To ensure they would always have fresh horses, each trooper usually had 3 or 4 mounts.And since most of the Mongols' mounts were mares, they could live off their horses' milk or milk products when need arose. In dire straits, the Mongol warrior could drink some of the blood from his string of remounts.
Heavier equipment was brought up by well organized supply trains. Wagons and carts carried, amongst other things, large stockpiles of arrows. The main logistical factor limiting their advance was finding enough feed and water for their animals. In all campaigns, the soldiers took their families along with them.

The Mongols established Yam, a system of postal-relay horse stations, thus creating a mail service much like the later Pony Express of the U.S. frontier era. The Mongol mail system was the first such empire-wide service since the Roman Empire. Additionally, Mongol battlefield communication utilized signal flags and to a lesser extent, signal arrows to communicate movement orders during combat.

Weapons: Mongol bow
The primary weapon of the Mongol forces was the Mongol bow. It was a recurve bow made from composite materials (wood, horn, and sinew), and at the time unmatched for accuracy, force, and reach. The bow's geometry allowed to make it relatively small so it could be used from horseback.
Targeted shots were possible at a range of 80 or 100 m, which determined the optimal tactical approach distance for light cavalry units. Ballistic shots could hit enemy units (without targeting individual soldiers) at distances of up to 400 m, useful for surprising and scaring troops and horses before beginning the actual attack. They used a wide variety of arrows, depending on the target and distance. Plate armor could be penetrated at close range, using special heavy arrows.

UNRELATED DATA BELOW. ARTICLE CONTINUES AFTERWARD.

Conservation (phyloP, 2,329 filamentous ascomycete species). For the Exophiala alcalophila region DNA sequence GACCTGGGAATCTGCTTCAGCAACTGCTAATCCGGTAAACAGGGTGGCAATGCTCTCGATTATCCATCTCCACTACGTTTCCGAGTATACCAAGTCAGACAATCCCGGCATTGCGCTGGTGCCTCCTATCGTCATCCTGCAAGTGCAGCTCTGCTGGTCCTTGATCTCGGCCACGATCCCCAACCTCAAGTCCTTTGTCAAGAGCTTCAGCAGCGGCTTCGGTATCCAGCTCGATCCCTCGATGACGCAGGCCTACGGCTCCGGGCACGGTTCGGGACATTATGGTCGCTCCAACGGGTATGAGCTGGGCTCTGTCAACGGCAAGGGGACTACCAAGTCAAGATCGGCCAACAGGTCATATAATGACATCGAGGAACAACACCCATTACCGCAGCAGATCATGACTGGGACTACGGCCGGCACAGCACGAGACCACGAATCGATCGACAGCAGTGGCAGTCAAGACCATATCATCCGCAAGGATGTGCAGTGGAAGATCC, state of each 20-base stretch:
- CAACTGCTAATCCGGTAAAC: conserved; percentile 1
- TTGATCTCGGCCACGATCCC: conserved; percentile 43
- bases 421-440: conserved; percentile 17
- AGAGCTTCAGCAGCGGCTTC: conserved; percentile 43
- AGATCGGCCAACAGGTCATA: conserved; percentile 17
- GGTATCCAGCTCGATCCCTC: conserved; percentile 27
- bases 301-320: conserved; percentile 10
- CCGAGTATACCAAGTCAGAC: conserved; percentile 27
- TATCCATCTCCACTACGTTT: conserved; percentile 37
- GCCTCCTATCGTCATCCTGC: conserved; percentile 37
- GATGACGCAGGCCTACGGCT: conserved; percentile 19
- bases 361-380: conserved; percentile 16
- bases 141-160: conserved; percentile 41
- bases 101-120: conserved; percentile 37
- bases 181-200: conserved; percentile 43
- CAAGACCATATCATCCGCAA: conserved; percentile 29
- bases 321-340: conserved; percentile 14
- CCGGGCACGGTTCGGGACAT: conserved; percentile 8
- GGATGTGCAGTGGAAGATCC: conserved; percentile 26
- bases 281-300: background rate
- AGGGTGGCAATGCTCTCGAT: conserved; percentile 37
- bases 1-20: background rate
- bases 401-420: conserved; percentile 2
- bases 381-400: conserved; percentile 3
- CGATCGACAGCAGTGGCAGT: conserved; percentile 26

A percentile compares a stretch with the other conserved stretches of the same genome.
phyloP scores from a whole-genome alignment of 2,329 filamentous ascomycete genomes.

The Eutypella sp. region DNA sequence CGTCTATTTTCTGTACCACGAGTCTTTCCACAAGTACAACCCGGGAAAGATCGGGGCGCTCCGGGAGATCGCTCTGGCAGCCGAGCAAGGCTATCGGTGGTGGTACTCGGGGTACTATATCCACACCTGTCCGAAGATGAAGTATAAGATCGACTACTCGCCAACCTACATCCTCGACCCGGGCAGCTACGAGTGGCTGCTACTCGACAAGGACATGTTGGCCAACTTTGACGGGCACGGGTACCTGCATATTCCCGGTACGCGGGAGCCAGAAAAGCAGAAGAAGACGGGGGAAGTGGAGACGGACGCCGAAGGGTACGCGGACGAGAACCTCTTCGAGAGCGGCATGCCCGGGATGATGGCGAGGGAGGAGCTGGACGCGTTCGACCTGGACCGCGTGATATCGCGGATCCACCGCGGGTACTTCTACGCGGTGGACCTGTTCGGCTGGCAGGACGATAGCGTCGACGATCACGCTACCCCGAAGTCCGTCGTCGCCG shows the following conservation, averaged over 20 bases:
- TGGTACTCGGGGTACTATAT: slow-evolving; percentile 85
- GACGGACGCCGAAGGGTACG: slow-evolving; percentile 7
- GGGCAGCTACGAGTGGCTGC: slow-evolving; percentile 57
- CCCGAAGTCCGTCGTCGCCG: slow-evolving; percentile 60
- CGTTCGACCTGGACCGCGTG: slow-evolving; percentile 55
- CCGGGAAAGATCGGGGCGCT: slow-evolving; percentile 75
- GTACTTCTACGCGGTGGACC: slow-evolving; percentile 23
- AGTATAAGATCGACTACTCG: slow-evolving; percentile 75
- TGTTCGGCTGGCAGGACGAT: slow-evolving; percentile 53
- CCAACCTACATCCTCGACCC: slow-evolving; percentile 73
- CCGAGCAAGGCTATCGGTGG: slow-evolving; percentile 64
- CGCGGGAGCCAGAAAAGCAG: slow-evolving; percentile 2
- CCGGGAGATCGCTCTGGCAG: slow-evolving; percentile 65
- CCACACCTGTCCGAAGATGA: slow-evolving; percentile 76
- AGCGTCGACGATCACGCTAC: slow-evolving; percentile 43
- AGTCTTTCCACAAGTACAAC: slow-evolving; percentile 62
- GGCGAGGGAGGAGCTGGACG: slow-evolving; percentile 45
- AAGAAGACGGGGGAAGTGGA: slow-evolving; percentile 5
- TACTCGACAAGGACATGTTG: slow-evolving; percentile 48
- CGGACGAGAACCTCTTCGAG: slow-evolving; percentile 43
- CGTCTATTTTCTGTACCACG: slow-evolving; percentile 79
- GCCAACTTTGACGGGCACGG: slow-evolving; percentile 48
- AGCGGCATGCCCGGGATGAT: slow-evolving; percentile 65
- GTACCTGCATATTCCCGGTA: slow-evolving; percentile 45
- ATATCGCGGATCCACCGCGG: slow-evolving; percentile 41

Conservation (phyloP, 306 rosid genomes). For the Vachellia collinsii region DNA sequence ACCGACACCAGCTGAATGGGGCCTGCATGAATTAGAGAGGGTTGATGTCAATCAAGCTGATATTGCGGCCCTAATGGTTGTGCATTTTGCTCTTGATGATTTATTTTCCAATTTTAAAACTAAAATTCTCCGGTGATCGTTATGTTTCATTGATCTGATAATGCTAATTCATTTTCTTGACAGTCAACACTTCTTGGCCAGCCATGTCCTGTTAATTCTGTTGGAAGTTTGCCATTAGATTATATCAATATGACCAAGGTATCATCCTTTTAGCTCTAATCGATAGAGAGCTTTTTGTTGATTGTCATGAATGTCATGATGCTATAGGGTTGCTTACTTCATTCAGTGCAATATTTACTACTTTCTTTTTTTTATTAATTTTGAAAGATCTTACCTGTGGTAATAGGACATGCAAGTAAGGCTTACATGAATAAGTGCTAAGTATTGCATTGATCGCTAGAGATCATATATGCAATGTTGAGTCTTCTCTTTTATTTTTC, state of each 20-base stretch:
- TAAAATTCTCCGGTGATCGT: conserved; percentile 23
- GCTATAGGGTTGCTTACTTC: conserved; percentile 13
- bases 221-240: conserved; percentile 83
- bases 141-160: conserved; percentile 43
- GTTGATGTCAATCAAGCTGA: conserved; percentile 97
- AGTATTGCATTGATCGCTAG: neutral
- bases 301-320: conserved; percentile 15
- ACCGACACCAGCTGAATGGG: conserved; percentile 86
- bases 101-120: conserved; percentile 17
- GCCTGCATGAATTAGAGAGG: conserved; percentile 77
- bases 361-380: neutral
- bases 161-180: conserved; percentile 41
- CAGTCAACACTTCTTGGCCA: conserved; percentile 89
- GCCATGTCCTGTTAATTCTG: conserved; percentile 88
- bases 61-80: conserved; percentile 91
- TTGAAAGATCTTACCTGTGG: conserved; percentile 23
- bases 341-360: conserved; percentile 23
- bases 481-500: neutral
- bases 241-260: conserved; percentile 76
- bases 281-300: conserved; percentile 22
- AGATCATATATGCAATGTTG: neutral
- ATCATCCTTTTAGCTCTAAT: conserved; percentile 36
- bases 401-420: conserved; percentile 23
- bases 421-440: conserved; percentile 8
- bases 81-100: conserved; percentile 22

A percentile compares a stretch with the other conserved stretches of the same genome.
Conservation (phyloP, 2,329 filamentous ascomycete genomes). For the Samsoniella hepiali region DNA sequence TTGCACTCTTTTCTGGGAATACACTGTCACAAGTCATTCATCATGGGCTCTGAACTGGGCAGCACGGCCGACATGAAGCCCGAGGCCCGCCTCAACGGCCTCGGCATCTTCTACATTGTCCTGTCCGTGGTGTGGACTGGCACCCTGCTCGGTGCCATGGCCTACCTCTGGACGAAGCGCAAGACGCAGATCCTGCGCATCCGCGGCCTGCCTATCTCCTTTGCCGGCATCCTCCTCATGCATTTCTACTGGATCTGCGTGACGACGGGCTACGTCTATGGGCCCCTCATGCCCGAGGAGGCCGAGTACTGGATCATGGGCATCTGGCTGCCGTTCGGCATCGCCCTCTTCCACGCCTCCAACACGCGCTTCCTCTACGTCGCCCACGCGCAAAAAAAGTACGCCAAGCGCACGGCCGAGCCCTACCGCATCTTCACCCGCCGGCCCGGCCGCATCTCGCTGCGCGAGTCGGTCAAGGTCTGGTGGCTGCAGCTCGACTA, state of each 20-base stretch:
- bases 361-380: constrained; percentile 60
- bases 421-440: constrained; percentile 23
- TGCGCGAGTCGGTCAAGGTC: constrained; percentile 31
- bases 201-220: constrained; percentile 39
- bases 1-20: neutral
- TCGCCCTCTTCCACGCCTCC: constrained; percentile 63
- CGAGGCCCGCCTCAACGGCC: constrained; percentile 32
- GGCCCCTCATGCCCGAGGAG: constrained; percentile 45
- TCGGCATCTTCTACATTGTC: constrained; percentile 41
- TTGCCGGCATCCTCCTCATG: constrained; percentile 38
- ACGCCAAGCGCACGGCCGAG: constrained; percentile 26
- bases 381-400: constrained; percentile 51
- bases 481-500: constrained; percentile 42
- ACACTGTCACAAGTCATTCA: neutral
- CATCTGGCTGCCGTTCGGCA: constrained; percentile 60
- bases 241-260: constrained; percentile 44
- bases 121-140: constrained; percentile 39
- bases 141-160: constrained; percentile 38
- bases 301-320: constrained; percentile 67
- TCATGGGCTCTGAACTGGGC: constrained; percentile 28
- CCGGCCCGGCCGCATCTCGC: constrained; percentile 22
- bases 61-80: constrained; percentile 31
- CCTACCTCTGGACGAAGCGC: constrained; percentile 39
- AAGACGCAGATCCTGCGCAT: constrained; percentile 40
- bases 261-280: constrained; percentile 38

Mongol sword was a slightly curved scimitar which was more useful for slashing attacks than stabbing and thrusting, making it easier to use on horseback.

Siege warfare: Catapults and machines
Technology was one of the important facets of Mongolian warfare. For instance, siege machines were an important part of Genghis Khan's warfare, especially in attacking fortified cities. The siege engines were disassembled and carried by horses to be rebuilt at the site of the battle.
The engineers building the machines were recruited among captives, mostly from China and Persia. When Mongols slaughtered whole populations, they often spared the engineers and technicians, swiftly assimilating them into the Mongol armies.